There are few things more attractive to a four-year-old than a mud puddle. So mysterious and alluring. It seems no amount of adult discouragement can keep a preschooler away. You give them enough freedom, and they will be stomping and splashing with total abandon — with not a care given to the effort it will take to remove the mud from shoes, clothing, face and hair. An adult, generally speaking, would likely have the opposite reaction, seeking to avoid such a messy experience, thinking, I suppose, “it is just not worth the effort it takes to clean-up.”
So, what if we apply this thinking to relationships? Before you think this is a bit of a jump, consider this: relationships are complicated, one could even say “messy.” We can desire a healthy and satisfying relationship, but unless we are willing to deal with the barriers to relationship growth, the odds are against us. Barriers are those messy and uncomfortable issues most would rather avoid. Many would rather avoid the difficult and scary issues which cause relationship distress. To risk addressing these concerns, means you might get a little “mud” on you. In order for relationship growth to happen, each partner in a relationship must be willing to “step into the mud.” To engage is to risk stepping into the mud . . . to remain stain free is to avoid.
Avoidance is a pretty common barrier to relationship growth. It usually occurs in two areas – conflict and intimacy. Conflict is not necessarily a bad thing. It’s actually a sign of life – a good friend of mine is fond of saying, “There’s not a lot of conflict in a graveyard.” Conflict is inevitable, and it grows out of relationship dissatisfaction. An avoidant relationship develops because at least one partner in the relationship fails to deal with conflict.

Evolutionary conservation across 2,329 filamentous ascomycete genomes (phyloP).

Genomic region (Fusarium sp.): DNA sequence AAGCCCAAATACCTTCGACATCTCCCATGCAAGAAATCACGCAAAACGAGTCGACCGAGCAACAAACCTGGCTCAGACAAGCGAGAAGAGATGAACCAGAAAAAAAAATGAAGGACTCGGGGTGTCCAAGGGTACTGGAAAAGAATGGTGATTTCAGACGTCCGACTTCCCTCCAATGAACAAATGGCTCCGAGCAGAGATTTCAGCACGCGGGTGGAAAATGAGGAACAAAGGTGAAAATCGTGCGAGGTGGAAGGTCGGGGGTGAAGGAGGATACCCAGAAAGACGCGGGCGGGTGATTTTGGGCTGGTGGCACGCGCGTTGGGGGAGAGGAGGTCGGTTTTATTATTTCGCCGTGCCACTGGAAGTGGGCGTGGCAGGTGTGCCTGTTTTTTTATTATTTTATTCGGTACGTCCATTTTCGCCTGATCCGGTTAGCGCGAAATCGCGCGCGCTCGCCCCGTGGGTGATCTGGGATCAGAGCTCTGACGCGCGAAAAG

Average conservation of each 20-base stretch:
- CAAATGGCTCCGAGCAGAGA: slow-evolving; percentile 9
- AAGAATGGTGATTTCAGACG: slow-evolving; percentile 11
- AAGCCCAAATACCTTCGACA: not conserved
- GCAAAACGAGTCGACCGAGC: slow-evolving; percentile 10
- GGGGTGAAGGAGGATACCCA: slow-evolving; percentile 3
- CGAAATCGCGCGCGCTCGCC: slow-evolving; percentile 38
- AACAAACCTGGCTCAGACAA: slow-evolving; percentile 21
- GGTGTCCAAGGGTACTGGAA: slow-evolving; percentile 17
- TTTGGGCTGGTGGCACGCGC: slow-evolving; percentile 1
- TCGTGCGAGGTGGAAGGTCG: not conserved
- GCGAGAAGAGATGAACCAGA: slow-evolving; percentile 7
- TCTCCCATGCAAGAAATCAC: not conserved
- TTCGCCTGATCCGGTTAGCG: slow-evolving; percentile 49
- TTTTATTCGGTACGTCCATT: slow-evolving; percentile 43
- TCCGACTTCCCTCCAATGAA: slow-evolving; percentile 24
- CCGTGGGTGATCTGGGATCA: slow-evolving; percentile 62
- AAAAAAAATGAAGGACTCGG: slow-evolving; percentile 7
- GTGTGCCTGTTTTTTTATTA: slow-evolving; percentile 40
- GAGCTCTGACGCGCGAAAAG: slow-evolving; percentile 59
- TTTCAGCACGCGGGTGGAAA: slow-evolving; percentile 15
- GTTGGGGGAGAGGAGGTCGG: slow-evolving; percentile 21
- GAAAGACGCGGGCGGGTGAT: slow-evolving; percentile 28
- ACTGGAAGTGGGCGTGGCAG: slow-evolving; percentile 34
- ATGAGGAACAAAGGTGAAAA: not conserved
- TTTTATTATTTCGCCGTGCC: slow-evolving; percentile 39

The other area of avoidance is intimacy. Intimacy refers to the “shared secrets” that exist between two people – their hopes and dreams, fears and trepidations. Couples who are conflict avoidant are very often intimacy avoidant.
With very few exceptions, avoidant relationships have two areas of failure. Failure to deal with conflict and failure to talk.
Couples avoid conflict for lots of reasons. They might be afraid of their partner’s response. They might believe that nothing’s going to make a difference, anyway. They might be afraid of hurting the feelings of the other. They may be in denial about what makes them angry. Or they believe that avoidance of conflict is the proper thing to do. If this sounds like you, it’s not likely much conflict will be resolved in your relationship.
In addition, couples avoid talking for other reasons. Maybe one person is not comfortable sharing their thoughts and feelings. Perhaps they never learned how to share, or believe it’s not their duty to share.
It takes courage to speak up. One does so with great emotional risk. It is no less risky to reveal your hopes and dreams. The fears associated with such self-disclosure are like the globs of mud that soil the preschooler’s shoes and clothing.
The first experience in the relationship mud puddle can be chaotic and frightening. It’s a place where, at least initially, things are not clean and clear. A willingness to step in may become a place where each can hear and be heard, to seek to understand and be understood. Given some time, and some practice — along with a skilled counselor – stepping into the mud can become a place where understanding is reached, conflict is resolved, forgiveness is offered, and intimacy is developed. And while it may at first be messy, in the end it might just be worth getting a little muddy. So, be encouraged, take the risk, and take a step into the mud.
If you think you might be in an avoidant relationship, the counselors and coaches at Daniels and Associates are ready – and willing – to step into the mud with you, to offer you tools and resources to help resolve conflict and develop intimacy with your spouse, or significant other.
Contact us to request an appointment or receive a free phone consultation.